pile of circular needles
Wooden, or metal?

Believe it or not size isn’t everything.

When it comes to needles it can be just as important what they are made from.

If you have a very slick, smooth yarn you may find that it slides around on a metal needle, giving you a looser gauge as you don’t have enough grip.

However, if you’ve got a rustic, nubby yarn, a wooden/bamboo needle may be too ‘sticky’ creating looser, uneven stitches.

If you’ve worked with a particular yarn before you’ll have a pretty good idea what works but if the yarn is new to you, make sure you swap around to a few needle types to see what works.

Amazingly you may find that the same size needle with different materials can achieve very different gauges!

Are you working your swatch flat or in the round?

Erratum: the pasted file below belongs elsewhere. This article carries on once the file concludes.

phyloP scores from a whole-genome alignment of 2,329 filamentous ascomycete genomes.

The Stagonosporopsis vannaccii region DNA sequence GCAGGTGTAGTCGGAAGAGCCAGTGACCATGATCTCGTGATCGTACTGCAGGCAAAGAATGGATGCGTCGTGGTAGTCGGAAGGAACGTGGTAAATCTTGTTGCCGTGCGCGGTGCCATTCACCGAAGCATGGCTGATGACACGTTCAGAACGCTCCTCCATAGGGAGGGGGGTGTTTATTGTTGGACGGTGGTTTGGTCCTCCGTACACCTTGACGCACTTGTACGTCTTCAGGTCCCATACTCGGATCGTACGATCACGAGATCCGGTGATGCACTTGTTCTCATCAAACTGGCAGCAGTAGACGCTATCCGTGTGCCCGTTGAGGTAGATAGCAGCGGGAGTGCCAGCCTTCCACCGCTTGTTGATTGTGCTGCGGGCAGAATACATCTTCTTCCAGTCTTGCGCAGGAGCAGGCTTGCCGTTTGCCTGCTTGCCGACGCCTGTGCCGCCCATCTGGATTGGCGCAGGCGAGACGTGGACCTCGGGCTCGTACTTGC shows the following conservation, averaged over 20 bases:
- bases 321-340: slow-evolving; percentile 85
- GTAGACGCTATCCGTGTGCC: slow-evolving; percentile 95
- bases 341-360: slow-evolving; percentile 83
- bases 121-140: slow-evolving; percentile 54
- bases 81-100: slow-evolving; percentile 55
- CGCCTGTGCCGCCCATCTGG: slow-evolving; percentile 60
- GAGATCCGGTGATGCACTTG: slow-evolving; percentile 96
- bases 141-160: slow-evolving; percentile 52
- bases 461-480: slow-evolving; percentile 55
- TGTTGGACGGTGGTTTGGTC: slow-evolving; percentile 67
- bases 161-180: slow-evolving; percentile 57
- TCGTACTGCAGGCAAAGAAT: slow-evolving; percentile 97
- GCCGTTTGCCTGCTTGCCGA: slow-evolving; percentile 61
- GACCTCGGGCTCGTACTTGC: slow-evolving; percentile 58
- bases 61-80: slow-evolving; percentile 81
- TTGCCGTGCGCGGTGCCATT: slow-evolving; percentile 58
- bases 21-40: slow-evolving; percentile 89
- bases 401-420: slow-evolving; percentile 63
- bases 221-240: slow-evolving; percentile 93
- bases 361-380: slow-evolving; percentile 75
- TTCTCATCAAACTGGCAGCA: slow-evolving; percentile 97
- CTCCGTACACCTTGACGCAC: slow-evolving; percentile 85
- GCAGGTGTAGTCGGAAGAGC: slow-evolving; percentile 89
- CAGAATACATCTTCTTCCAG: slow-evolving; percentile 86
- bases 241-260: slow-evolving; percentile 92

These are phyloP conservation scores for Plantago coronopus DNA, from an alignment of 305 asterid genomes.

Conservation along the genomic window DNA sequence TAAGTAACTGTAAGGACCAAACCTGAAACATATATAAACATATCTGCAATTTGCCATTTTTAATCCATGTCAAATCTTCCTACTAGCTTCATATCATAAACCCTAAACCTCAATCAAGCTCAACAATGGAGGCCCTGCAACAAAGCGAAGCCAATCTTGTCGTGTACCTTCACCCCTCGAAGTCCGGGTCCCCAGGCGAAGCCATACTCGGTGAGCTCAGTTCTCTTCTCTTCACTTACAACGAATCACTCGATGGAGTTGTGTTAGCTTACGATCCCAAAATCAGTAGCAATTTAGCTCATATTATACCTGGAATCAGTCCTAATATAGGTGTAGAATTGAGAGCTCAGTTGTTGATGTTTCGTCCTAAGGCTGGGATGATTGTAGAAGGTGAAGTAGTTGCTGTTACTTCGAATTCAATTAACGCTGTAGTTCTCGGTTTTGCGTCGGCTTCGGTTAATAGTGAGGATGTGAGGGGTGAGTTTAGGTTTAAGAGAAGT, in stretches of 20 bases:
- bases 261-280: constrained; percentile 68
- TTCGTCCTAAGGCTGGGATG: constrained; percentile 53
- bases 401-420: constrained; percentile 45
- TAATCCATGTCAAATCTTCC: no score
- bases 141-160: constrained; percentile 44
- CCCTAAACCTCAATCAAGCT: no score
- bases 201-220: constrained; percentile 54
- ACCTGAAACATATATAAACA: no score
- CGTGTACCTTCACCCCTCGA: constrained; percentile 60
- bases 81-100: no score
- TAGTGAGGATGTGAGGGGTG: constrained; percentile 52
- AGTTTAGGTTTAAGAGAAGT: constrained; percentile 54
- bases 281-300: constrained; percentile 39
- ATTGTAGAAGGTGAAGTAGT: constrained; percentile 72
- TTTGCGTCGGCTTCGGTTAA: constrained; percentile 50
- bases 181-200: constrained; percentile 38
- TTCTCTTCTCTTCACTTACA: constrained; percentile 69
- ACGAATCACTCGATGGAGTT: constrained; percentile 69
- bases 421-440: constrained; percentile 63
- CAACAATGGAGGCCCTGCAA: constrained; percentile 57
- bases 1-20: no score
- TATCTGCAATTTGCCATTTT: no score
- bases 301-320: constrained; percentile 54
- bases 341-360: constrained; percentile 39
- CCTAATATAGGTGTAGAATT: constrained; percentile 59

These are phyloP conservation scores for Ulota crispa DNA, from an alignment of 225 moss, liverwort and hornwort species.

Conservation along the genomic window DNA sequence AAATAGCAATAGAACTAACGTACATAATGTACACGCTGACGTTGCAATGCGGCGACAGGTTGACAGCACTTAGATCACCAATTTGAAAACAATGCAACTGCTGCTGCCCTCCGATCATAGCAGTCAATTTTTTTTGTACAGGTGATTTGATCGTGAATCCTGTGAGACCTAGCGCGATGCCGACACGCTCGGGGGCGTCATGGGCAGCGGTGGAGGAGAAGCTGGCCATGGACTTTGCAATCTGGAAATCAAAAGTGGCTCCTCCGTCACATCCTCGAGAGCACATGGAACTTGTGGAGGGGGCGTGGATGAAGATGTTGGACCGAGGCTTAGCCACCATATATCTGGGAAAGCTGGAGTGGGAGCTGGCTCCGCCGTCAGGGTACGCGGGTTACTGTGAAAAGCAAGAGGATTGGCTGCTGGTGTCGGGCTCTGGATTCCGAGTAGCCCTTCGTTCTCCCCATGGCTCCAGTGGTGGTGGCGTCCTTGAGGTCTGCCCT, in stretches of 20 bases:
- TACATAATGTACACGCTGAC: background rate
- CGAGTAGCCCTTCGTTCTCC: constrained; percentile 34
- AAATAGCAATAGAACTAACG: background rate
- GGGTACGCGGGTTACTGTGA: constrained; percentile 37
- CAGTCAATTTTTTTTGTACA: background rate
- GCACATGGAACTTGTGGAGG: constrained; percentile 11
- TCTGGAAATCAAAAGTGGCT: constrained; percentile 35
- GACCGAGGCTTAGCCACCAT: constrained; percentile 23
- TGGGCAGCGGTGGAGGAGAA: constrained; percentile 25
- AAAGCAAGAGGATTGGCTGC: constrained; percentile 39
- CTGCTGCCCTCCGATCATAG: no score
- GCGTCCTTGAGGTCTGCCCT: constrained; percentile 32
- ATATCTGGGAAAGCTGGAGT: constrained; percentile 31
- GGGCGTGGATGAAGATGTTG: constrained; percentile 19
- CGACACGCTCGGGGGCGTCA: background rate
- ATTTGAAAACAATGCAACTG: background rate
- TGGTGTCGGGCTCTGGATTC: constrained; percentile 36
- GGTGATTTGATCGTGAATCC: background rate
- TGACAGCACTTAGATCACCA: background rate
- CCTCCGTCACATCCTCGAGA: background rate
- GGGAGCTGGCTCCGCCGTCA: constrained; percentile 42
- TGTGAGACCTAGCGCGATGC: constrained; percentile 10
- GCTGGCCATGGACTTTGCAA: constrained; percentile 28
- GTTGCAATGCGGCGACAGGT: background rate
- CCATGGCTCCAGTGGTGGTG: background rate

If you are working a pattern that will be worked in the round, you may want to do your swatch in the round. This is because sometimes (not always) knitters WS purl row gauge is looser and can impact the tension.

If you want to create a swatch that’s easy to block and measure but uses ‘in the round’ gauge, you can use this cheat method. You’re only ever working the RS row, and at the end of the row, you will slip your stitches to the other end of the row and loop the yarn across the back. If this is new to you, then you can find the full tutorial here.

What size should my swatch be?

pile of knitting swatches

In a pattern, the gauge is generally listed over 4″ / 10 cm. However, you should remember not make your swatch exactly 4″.


Because you’re not going to get the most accurate result. What you want to do is make it around 6″ / 15 cm square so that you can omit the edge stitches which can be a little looser.

If you are swatching pattern stitches or cable stitches, make sure you record how many pattern repeats you’re knitting. I find that it’s much easier to record the number of pattern repeats and then calculate the gauge from that. I’ll give you a handy little calculation to use down below.